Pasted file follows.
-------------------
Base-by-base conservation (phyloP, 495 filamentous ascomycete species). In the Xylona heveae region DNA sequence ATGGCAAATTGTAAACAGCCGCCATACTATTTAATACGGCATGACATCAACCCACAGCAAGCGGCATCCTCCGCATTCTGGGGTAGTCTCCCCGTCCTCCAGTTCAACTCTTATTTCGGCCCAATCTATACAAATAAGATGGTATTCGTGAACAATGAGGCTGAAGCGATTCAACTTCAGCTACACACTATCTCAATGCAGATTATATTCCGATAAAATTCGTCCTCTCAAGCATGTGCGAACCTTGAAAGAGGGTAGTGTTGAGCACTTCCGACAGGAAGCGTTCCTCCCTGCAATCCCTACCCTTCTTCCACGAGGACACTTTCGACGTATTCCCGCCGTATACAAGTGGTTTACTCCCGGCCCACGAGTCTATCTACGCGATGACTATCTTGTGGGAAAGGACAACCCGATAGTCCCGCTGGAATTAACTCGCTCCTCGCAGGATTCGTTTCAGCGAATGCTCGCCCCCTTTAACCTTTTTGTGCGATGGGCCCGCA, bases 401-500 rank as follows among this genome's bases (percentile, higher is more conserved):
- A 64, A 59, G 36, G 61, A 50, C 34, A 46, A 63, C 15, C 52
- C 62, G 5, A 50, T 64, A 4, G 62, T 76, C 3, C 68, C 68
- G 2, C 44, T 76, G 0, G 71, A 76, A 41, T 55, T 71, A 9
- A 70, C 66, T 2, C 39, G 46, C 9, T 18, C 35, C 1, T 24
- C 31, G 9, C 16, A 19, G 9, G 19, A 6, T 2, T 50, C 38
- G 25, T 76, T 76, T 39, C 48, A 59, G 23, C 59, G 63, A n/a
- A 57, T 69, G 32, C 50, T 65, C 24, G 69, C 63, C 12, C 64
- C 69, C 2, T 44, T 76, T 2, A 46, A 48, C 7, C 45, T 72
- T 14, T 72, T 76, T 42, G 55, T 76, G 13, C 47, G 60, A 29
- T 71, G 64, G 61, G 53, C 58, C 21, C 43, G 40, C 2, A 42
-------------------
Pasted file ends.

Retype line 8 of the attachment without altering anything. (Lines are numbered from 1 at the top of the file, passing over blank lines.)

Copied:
- A 57, T 69, G 32, C 50, T 65, C 24, G 69, C 63, C 12, C 64